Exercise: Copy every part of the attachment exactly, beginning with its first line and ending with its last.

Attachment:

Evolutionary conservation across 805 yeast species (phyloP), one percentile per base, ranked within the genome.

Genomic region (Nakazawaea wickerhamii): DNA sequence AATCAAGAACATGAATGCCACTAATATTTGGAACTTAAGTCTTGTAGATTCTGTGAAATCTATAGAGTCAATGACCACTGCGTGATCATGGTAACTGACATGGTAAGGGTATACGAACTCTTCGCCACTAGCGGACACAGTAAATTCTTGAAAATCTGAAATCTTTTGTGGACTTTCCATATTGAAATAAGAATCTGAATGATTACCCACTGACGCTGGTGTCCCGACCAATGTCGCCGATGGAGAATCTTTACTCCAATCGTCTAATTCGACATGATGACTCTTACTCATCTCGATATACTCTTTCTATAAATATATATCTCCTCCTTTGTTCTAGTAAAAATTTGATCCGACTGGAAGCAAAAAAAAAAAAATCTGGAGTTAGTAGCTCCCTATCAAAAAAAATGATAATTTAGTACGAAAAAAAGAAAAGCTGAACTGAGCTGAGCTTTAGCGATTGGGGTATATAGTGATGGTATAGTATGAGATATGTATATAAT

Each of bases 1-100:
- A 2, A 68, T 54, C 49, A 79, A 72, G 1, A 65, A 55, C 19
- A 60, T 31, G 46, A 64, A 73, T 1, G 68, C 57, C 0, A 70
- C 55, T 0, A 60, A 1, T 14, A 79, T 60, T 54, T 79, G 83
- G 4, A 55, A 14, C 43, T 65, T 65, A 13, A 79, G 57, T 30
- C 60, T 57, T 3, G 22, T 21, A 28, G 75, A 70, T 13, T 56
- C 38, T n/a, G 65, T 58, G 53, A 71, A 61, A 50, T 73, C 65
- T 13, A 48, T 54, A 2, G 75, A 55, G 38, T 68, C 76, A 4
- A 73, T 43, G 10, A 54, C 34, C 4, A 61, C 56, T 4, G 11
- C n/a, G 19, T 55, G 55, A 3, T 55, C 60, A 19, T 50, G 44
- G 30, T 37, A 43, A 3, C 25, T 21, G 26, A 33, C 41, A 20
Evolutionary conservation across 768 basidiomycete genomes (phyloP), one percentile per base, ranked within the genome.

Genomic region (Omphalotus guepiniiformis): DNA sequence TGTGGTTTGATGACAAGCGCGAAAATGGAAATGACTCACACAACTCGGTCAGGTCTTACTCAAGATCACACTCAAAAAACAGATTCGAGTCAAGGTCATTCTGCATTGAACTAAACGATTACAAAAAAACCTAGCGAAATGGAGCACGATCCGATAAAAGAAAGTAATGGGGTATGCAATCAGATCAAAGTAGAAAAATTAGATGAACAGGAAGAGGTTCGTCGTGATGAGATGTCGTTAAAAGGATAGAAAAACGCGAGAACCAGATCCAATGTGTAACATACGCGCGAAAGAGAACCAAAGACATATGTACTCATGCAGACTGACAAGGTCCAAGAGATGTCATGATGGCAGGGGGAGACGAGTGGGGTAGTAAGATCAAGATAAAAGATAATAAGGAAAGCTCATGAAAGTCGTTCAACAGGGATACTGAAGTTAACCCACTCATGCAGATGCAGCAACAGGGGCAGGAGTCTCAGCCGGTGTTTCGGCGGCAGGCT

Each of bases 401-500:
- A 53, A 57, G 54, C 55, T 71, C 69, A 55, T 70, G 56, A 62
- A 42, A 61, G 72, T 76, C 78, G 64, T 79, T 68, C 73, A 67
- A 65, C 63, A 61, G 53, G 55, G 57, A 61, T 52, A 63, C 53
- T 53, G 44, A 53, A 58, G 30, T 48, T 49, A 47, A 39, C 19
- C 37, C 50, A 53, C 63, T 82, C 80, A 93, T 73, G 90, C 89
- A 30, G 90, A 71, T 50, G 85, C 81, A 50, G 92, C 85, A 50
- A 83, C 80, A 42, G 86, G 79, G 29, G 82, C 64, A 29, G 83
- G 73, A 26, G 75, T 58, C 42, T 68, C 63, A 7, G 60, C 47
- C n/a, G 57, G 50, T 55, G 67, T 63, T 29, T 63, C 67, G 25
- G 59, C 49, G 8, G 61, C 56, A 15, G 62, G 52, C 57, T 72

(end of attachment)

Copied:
Evolutionary conservation across 805 yeast species (phyloP), one percentile per base, ranked within the genome.

Genomic region (Nakazawaea wickerhamii): DNA sequence AATCAAGAACATGAATGCCACTAATATTTGGAACTTAAGTCTTGTAGATTCTGTGAAATCTATAGAGTCAATGACCACTGCGTGATCATGGTAACTGACATGGTAAGGGTATACGAACTCTTCGCCACTAGCGGACACAGTAAATTCTTGAAAATCTGAAATCTTTTGTGGACTTTCCATATTGAAATAAGAATCTGAATGATTACCCACTGACGCTGGTGTCCCGACCAATGTCGCCGATGGAGAATCTTTACTCCAATCGTCTAATTCGACATGATGACTCTTACTCATCTCGATATACTCTTTCTATAAATATATATCTCCTCCTTTGTTCTAGTAAAAATTTGATCCGACTGGAAGCAAAAAAAAAAAAATCTGGAGTTAGTAGCTCCCTATCAAAAAAAATGATAATTTAGTACGAAAAAAAGAAAAGCTGAACTGAGCTGAGCTTTAGCGATTGGGGTATATAGTGATGGTATAGTATGAGATATGTATATAAT

Each of bases 1-100:
- A 2, A 68, T 54, C 49, A 79, A 72, G 1, A 65, A 55, C 19
- A 60, T 31, G 46, A 64, A 73, T 1, G 68, C 57, C 0, A 70
- C 55, T 0, A 60, A 1, T 14, A 79, T 60, T 54, T 79, G 83
- G 4, A 55, A 14, C 43, T 65, T 65, A 13, A 79, G 57, T 30
- C 60, T 57, T 3, G 22, T 21, A 28, G 75, A 70, T 13, T 56
- C 38, T n/a, G 65, T 58, G 53, A 71, A 61, A 50, T 73, C 65
- T 13, A 48, T 54, A 2, G 75, A 55, G 38, T 68, C 76, A 4
- A 73, T 43, G 10, A 54, C 34, C 4, A 61, C 56, T 4, G 11
- C n/a, G 19, T 55, G 55, A 3, T 55, C 60, A 19, T 50, G 44
- G 30, T 37, A 43, A 3, C 25, T 21, G 26, A 33, C 41, A 20
Evolutionary conservation across 768 basidiomycete genomes (phyloP), one percentile per base, ranked within the genome.

Genomic region (Omphalotus guepiniiformis): DNA sequence TGTGGTTTGATGACAAGCGCGAAAATGGAAATGACTCACACAACTCGGTCAGGTCTTACTCAAGATCACACTCAAAAAACAGATTCGAGTCAAGGTCATTCTGCATTGAACTAAACGATTACAAAAAAACCTAGCGAAATGGAGCACGATCCGATAAAAGAAAGTAATGGGGTATGCAATCAGATCAAAGTAGAAAAATTAGATGAACAGGAAGAGGTTCGTCGTGATGAGATGTCGTTAAAAGGATAGAAAAACGCGAGAACCAGATCCAATGTGTAACATACGCGCGAAAGAGAACCAAAGACATATGTACTCATGCAGACTGACAAGGTCCAAGAGATGTCATGATGGCAGGGGGAGACGAGTGGGGTAGTAAGATCAAGATAAAAGATAATAAGGAAAGCTCATGAAAGTCGTTCAACAGGGATACTGAAGTTAACCCACTCATGCAGATGCAGCAACAGGGGCAGGAGTCTCAGCCGGTGTTTCGGCGGCAGGCT

Each of bases 401-500:
- A 53, A 57, G 54, C 55, T 71, C 69, A 55, T 70, G 56, A 62
- A 42, A 61, G 72, T 76, C 78, G 64, T 79, T 68, C 73, A 67
- A 65, C 63, A 61, G 53, G 55, G 57, A 61, T 52, A 63, C 53
- T 53, G 44, A 53, A 58, G 30, T 48, T 49, A 47, A 39, C 19
- C 37, C 50, A 53, C 63, T 82, C 80, A 93, T 73, G 90, C 89
- A 30, G 90, A 71, T 50, G 85, C 81, A 50, G 92, C 85, A 50
- A 83, C 80, A 42, G 86, G 79, G 29, G 82, C 64, A 29, G 83
- G 73, A 26, G 75, T 58, C 42, T 68, C 63, A 7, G 60, C 47
- C n/a, G 57, G 50, T 55, G 67, T 63, T 29, T 63, C 67, G 25
- G 59, C 49, G 8, G 61, C 56, A 15, G 62, G 52, C 57, T 72